If there’s one thing that deserves credit, it’s the phenomenal set design that really brings Brett Helquist’s illustrations to life and creates a world that’s very true to the books. Other details such as vehicle design and the appearance of The Littlest Elf from the books play into this as well, in addition to other visual effects like The Incredibly Deadly Viper. This is not mentioning the stellar end credits sequence, which uses cutout (or cutout-like) animation in a way that makes it an interesting watch even divorced from the context of the movie itself. The costume designs and makeup deserve similar praise, to the point where Jim Carrey physically resembles Count Olaf as in the book illustrations, complimenting his performance that perfectly captures Olaf’s personality without taking over any scene he’s in.

Jim Carrey looks and acts exactly like Count Olaf.

In addition to Jim Carrey, the movie has some really good casting choices in general, among them the actors for the Baudelaire children. One that stands out is Jude Law, who convincingly plays the part of Lemony Snicket in a clever framing device that emulates the narrative style of the books. Two others include Billy Connolly in the role of the Baudelaires’ second guardian Dr. Montgomery Montgomery, who is their nicest guardian in the movie and has a fascination with reptiles; and Meryl Streep as their third guardian Aunt Josephine, who is overly paranoid and obsessed with grammar.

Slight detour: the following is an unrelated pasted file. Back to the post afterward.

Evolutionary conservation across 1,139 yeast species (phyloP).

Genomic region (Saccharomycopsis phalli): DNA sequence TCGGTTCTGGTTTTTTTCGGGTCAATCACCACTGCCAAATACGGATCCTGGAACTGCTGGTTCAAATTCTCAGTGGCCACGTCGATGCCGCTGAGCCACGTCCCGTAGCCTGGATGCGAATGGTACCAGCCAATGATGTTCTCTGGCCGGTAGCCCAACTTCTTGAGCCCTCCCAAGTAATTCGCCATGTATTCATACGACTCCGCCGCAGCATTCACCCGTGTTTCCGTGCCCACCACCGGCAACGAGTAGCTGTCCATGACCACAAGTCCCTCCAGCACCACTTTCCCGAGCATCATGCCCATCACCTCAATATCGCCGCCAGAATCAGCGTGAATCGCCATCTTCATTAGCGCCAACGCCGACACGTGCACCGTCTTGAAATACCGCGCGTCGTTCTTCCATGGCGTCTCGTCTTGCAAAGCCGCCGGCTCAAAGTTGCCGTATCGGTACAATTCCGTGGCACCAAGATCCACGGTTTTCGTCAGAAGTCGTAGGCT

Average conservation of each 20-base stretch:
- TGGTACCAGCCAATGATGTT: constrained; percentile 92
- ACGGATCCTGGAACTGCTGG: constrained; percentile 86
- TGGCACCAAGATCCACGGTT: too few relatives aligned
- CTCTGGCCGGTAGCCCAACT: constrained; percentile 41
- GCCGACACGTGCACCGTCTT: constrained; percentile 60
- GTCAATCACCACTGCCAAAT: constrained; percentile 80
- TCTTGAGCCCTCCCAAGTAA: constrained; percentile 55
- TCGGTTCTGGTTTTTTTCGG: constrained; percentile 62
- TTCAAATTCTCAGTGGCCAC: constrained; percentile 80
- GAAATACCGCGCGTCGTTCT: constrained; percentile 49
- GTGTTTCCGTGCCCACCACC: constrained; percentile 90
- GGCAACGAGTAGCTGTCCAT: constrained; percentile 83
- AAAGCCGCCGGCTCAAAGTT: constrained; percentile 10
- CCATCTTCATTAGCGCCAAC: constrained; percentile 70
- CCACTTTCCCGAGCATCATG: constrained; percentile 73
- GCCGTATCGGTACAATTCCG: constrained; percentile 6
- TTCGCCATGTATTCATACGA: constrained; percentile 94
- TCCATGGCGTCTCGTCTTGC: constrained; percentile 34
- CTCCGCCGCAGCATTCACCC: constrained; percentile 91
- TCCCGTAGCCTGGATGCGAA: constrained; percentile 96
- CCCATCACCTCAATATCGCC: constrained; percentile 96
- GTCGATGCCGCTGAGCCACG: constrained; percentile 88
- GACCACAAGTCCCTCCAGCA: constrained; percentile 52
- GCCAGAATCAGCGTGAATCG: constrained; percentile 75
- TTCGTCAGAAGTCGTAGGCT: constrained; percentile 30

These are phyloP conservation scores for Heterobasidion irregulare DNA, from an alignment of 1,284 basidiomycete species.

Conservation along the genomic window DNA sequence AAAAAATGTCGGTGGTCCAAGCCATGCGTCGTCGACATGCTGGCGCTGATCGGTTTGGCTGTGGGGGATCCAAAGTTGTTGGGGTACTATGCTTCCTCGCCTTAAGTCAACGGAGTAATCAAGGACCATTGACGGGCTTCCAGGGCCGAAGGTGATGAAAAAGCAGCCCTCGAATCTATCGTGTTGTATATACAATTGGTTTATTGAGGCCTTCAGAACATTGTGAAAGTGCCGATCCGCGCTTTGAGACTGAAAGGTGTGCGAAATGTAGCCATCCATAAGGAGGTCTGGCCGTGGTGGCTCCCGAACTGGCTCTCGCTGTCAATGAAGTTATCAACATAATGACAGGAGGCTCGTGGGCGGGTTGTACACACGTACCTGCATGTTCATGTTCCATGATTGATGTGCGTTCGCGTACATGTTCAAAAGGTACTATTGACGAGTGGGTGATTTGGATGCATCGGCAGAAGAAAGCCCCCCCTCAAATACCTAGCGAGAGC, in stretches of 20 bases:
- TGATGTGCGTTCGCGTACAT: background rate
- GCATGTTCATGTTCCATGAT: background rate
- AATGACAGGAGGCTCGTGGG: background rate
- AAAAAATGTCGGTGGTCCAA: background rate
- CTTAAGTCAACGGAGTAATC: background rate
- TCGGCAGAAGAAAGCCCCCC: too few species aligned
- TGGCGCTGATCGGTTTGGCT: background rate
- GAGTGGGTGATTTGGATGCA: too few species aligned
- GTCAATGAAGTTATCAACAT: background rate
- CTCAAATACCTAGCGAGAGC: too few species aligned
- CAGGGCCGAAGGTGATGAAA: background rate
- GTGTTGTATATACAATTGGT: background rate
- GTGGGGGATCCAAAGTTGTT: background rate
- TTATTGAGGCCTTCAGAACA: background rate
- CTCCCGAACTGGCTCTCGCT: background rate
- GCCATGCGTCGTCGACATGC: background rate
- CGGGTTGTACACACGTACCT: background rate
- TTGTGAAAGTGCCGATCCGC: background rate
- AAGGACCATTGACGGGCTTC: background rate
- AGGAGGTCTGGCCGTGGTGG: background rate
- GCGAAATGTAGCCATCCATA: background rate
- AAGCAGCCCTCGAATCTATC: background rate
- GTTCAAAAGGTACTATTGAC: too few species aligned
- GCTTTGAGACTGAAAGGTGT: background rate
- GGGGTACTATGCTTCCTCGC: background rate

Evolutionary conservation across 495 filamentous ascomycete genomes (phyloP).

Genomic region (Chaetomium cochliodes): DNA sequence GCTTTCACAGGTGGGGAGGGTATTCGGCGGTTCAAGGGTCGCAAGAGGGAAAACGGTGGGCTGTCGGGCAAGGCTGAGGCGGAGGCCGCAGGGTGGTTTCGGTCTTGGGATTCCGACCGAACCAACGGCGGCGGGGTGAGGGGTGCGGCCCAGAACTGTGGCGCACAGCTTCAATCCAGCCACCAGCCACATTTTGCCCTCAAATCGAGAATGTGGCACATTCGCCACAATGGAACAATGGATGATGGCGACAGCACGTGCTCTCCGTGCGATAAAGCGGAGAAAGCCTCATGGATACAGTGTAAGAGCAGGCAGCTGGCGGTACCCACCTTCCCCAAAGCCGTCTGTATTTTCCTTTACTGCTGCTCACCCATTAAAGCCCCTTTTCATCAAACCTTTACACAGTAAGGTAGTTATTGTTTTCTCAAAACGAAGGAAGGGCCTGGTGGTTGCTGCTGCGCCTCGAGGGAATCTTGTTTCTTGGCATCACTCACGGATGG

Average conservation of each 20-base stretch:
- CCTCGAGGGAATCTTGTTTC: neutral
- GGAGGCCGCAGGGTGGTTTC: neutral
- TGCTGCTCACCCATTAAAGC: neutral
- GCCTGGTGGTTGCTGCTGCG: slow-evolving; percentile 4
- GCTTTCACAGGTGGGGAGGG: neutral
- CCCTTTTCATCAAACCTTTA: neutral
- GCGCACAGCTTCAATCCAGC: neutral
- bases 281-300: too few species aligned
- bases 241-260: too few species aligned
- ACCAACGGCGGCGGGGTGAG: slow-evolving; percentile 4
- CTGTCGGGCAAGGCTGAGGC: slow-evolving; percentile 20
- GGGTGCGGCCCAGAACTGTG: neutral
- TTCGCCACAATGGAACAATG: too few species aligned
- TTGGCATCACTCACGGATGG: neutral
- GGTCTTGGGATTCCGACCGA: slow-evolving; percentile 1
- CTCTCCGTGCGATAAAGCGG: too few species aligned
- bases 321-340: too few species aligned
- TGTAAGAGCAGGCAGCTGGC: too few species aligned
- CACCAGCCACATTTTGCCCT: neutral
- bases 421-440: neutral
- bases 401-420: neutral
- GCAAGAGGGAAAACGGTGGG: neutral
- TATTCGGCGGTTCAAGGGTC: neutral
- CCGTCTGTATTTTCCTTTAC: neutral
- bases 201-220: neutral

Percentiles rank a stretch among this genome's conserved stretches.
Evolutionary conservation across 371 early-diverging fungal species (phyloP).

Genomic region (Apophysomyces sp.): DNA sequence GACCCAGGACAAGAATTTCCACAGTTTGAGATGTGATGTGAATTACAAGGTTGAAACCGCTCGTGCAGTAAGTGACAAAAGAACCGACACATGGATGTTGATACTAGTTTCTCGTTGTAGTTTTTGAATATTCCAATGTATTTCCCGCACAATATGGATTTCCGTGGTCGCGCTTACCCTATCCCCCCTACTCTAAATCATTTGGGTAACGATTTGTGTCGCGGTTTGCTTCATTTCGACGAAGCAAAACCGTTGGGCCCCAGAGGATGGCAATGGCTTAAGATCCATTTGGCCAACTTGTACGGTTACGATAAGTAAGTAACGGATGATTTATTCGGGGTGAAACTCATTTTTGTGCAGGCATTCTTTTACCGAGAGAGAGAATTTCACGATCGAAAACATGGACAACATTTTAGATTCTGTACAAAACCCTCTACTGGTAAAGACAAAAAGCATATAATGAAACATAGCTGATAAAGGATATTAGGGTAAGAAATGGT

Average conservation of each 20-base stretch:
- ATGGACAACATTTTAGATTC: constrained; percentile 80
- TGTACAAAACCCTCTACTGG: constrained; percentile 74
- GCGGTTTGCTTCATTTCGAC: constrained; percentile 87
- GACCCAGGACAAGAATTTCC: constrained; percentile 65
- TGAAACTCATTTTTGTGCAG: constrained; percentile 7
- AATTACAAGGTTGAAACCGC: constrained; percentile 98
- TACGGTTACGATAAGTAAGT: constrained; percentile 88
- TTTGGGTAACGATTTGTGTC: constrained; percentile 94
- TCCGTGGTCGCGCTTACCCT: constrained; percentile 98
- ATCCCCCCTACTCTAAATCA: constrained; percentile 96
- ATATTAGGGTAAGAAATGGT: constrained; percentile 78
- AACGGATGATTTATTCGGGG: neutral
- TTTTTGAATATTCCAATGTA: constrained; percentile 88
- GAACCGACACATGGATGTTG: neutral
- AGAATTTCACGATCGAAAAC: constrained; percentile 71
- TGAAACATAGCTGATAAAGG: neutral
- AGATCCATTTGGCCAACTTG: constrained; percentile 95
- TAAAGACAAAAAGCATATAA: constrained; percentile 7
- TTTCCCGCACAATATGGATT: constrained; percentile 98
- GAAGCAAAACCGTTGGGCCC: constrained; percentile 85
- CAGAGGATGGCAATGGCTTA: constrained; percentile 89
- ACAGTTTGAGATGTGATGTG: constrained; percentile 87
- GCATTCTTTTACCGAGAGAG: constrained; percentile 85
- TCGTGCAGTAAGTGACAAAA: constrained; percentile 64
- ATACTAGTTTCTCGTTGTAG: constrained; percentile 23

Around the time of the movie’s release, a promotional campaign was held in which specially-marked packs of Lunchables contained additional bits of story and a mini-newspaper based on the one found in the books, for a total of four. While I am not one to normally eat Lunchables, this was a promotion that, as a fan of the books, I did not want to miss out on, managing to obtain all four packages and extras. Also at the time of the film’s release, the books themselves had reached the 11th installment, The Grim Grotto, finishing with the 13th and final book, The End, two years later. Since then, among other companion novels, a four-book prequel series titled All The Wrong Questions was released between 2012 and 2015, detailing the life of a young Lemony Snicket before his writings on the Baudelaires.

While a proper sequel to the film never got made, the idea of adapting the books to film would eventually be revisited as a Netflix original series from 2017-2019 under the name A Series of Unfortunate Events, notably featuring its own deviations from the source material and starring Neil Patrick Harris as Count Olaf. While I do not currently have a Netflix subscription as of this writing, I did actually watch an episode of the series through a WonderCon 2018 panel for the series (while waiting for a different panel right after), specifically S2E3 “The Ersatz Elevator: Part 1”, with Nathan Fillion, who plays the character Jaques Snicket in the series, appearing in person to present the screening. Since I only watched the one episode, I’m not sure if I got enough of an impression of Neil Patrick Harris as Count Olaf in comparison to Jim Carrey’s take, though now that the series has concluded and managed to adapt all 13 books in the series, it is something I would consider revisiting down the line if I ever get the chance.

Though it takes liberties from the source material, Lemony Snicket’s A Series of Unfortunate Events still holds up as a solid movie in its own right that can be enjoyed by both fans and non-fans of the source material. For those who are curious, while you can still find a DVD of the movie for cheap, it is also available on streaming platforms, among them Paramount+ (formerly CBS All Access).

No comments:

Post a Comment